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Biostamp temporary tattoo wearable electronic circuits by MC10 Materials scientist John Rogers and his firm MC10 have developed flexible electronic circuits that stick directly to the skin like temporary tattoos and monitor the wearer's health. The Biostamp is a thin electronic mesh that stretches with the skin and monitors temperature, hydration and strain. Rogers suggests that his "epidermal electronics" could be developed for use in healthcare to monitor patients without tethering them to large machines. Not only would this be more convenient, but the results could be more accurate if patients were examined in their normal environment doing usual activities rather than on the hospital ward. Biostamp temporary tattoo wearable electronic circuits by MC10

Technology Review: The Authority on the Future of Technology

Technology Review: The Authority on the Future of Technology CES 2014: Relojes inteligentes y 'guapos' 15.01.2014 Informática Por Tom Simonite Las empresas se han dado cuenta de que un reloj inteligente, además de ser funcional, tiene que quedar bien a la vista
Inventor of the Week Inventor of the Week Rubber Bandits® A seemingly simple idea sometimes can become an incredibly successful, mass-market product that makes life a little bit easier for millions. Such is the case with Rubber Bandits®, oversized rubber bands equipped with tear-resistant, waterproof labels, created by self-described “idea czar” Adrian Chernoff in 2004. Chernoff was born in 1971 and grew up in Albuquerque, New Mexico.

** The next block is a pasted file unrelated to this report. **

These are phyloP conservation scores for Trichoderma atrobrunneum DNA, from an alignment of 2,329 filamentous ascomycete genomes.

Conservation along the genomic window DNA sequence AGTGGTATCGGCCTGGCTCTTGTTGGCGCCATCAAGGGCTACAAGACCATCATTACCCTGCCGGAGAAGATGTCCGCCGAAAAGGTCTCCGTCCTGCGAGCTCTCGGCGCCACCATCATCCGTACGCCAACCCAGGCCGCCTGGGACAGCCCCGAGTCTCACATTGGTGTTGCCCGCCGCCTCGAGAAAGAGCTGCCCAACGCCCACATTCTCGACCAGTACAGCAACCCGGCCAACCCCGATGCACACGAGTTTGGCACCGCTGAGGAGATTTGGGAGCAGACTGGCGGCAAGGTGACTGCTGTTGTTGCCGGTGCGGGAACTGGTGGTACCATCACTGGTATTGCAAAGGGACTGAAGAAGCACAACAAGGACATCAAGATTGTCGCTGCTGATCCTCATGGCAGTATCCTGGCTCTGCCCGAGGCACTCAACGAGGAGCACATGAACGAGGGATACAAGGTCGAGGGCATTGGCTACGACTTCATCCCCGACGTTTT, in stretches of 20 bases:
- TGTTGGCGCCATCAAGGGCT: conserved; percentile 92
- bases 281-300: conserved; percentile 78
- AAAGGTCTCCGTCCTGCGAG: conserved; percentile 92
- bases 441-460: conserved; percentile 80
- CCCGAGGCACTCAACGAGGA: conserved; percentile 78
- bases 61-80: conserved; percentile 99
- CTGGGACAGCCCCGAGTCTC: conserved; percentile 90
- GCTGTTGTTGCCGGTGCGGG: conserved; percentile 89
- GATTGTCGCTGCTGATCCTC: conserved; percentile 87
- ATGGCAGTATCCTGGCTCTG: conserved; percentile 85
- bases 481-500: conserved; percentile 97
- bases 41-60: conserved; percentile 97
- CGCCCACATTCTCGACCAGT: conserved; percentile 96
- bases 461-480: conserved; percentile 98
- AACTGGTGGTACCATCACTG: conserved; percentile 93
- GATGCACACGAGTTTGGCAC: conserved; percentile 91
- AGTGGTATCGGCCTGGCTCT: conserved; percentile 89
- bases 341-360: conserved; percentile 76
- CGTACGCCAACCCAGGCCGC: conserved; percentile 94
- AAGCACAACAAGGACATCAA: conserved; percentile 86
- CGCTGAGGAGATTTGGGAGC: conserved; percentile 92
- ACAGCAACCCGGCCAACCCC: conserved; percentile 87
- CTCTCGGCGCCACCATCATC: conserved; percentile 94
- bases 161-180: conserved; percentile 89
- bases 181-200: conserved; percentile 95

Xeni Jardin at 11:21 am Fri, Jan 17, 2014 • 0 Image: Reuters Reuters reports that digital security firm IntelCrawler claims to have uncovered "at least six ongoing attacks at merchants across the United States whose credit card processing systems are infected with the same type of malicious software used to steal data from some 40 million credit cards at Target Inc." The firm has alerted "law enforcement, Visa Inc and intelligence teams at several large banks about the findings." Xeni Jardin at 11:02 am Fri, Jan 17, 2014 • 1

Boing Boing

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